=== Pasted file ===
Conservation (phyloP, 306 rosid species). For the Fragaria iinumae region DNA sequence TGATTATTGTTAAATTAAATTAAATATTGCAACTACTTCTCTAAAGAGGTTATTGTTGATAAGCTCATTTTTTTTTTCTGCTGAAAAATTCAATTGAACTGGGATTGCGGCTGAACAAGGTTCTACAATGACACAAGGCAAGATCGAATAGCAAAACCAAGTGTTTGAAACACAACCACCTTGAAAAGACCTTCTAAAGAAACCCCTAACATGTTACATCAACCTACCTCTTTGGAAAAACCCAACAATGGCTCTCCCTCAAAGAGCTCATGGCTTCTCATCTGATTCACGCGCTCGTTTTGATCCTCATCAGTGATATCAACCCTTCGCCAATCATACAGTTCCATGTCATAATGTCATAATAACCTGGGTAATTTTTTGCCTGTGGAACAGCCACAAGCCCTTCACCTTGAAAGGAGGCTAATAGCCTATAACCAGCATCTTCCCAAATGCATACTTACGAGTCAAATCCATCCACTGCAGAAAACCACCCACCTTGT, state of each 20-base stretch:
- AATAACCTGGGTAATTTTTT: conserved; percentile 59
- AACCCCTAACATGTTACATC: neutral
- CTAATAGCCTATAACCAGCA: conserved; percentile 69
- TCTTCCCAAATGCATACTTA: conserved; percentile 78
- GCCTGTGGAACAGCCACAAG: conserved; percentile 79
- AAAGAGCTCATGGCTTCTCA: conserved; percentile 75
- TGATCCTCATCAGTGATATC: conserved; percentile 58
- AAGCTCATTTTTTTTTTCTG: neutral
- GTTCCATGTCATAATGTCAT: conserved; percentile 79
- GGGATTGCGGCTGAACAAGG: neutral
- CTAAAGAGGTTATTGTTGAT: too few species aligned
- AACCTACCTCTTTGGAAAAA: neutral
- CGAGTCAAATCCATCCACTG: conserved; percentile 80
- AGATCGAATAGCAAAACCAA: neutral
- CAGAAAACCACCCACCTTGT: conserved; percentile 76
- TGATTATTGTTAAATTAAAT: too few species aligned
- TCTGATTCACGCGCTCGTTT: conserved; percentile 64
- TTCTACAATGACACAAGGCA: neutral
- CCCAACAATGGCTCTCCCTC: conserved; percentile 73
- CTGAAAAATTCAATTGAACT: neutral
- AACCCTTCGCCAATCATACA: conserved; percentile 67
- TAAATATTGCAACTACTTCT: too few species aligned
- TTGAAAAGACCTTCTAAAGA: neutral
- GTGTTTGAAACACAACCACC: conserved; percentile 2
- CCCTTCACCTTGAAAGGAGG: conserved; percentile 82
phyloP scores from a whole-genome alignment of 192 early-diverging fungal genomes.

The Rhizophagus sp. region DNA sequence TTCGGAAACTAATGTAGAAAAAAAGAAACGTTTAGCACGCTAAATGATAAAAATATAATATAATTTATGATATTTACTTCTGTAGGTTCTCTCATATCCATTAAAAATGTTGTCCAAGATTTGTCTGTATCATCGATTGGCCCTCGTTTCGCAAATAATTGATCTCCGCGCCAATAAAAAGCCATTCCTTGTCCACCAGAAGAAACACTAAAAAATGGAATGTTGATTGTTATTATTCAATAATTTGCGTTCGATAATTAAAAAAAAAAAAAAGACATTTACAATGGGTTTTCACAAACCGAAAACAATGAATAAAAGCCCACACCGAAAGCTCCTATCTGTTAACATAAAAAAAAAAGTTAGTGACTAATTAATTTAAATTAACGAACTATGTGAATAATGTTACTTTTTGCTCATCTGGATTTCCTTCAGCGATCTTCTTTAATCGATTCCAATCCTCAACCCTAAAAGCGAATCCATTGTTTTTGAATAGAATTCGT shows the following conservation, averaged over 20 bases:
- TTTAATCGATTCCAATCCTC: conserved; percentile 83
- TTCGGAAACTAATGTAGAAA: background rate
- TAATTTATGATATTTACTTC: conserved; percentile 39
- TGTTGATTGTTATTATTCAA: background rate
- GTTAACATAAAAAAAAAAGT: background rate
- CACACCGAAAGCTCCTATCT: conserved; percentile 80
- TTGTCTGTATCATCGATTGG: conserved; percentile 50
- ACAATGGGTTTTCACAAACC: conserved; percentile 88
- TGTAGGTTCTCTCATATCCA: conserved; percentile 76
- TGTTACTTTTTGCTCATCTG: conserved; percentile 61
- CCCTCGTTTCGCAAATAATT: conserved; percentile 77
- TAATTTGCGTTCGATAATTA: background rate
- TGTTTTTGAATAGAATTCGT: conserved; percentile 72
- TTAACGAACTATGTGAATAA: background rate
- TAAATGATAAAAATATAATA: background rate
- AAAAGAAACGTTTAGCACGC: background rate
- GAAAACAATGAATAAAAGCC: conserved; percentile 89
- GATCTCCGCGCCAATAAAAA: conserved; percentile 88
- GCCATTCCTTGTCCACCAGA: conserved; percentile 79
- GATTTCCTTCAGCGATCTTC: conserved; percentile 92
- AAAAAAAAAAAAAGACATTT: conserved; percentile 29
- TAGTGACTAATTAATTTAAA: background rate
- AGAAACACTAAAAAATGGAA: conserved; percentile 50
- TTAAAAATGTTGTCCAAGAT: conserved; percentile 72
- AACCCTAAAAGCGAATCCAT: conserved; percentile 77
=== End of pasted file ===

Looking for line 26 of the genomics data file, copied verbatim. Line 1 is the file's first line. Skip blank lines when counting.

- CCCTTCACCTTGAAAGGAGG: conserved; percentile 82